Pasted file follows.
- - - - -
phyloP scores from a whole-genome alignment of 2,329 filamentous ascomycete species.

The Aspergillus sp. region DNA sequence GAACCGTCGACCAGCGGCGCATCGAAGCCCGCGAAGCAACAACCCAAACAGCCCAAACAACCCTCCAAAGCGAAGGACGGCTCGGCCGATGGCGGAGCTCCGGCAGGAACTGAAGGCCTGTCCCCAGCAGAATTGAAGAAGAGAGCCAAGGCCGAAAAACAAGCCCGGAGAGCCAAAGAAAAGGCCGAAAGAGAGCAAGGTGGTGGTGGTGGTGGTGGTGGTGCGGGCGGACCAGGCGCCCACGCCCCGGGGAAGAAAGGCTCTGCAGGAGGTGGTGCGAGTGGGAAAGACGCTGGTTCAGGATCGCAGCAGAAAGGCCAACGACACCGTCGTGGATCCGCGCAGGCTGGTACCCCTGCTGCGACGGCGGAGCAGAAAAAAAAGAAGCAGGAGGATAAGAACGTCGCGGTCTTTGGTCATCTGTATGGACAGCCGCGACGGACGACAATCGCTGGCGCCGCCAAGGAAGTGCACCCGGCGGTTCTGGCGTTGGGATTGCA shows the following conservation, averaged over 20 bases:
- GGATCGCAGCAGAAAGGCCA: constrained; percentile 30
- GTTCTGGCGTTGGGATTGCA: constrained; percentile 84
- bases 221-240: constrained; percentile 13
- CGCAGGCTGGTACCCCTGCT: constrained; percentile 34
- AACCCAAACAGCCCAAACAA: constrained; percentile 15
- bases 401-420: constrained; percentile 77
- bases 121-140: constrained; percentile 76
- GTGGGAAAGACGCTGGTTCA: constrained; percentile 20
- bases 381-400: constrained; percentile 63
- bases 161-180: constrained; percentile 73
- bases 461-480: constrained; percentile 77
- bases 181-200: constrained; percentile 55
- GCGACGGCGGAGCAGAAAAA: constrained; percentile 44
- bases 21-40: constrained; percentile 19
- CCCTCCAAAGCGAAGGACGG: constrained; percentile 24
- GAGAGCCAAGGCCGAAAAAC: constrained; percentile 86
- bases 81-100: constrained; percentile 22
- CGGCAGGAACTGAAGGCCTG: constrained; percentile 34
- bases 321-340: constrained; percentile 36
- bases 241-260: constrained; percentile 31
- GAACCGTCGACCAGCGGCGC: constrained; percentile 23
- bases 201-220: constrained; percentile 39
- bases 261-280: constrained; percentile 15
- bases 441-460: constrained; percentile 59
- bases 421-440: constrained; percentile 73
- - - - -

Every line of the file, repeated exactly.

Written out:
phyloP scores from a whole-genome alignment of 2,329 filamentous ascomycete species.

The Aspergillus sp. region DNA sequence GAACCGTCGACCAGCGGCGCATCGAAGCCCGCGAAGCAACAACCCAAACAGCCCAAACAACCCTCCAAAGCGAAGGACGGCTCGGCCGATGGCGGAGCTCCGGCAGGAACTGAAGGCCTGTCCCCAGCAGAATTGAAGAAGAGAGCCAAGGCCGAAAAACAAGCCCGGAGAGCCAAAGAAAAGGCCGAAAGAGAGCAAGGTGGTGGTGGTGGTGGTGGTGGTGCGGGCGGACCAGGCGCCCACGCCCCGGGGAAGAAAGGCTCTGCAGGAGGTGGTGCGAGTGGGAAAGACGCTGGTTCAGGATCGCAGCAGAAAGGCCAACGACACCGTCGTGGATCCGCGCAGGCTGGTACCCCTGCTGCGACGGCGGAGCAGAAAAAAAAGAAGCAGGAGGATAAGAACGTCGCGGTCTTTGGTCATCTGTATGGACAGCCGCGACGGACGACAATCGCTGGCGCCGCCAAGGAAGTGCACCCGGCGGTTCTGGCGTTGGGATTGCA shows the following conservation, averaged over 20 bases:
- GGATCGCAGCAGAAAGGCCA: constrained; percentile 30
- GTTCTGGCGTTGGGATTGCA: constrained; percentile 84
- bases 221-240: constrained; percentile 13
- CGCAGGCTGGTACCCCTGCT: constrained; percentile 34
- AACCCAAACAGCCCAAACAA: constrained; percentile 15
- bases 401-420: constrained; percentile 77
- bases 121-140: constrained; percentile 76
- GTGGGAAAGACGCTGGTTCA: constrained; percentile 20
- bases 381-400: constrained; percentile 63
- bases 161-180: constrained; percentile 73
- bases 461-480: constrained; percentile 77
- bases 181-200: constrained; percentile 55
- GCGACGGCGGAGCAGAAAAA: constrained; percentile 44
- bases 21-40: constrained; percentile 19
- CCCTCCAAAGCGAAGGACGG: constrained; percentile 24
- GAGAGCCAAGGCCGAAAAAC: constrained; percentile 86
- bases 81-100: constrained; percentile 22
- CGGCAGGAACTGAAGGCCTG: constrained; percentile 34
- bases 321-340: constrained; percentile 36
- bases 241-260: constrained; percentile 31
- GAACCGTCGACCAGCGGCGC: constrained; percentile 23
- bases 201-220: constrained; percentile 39
- bases 261-280: constrained; percentile 15
- bases 441-460: constrained; percentile 59
- bases 421-440: constrained; percentile 73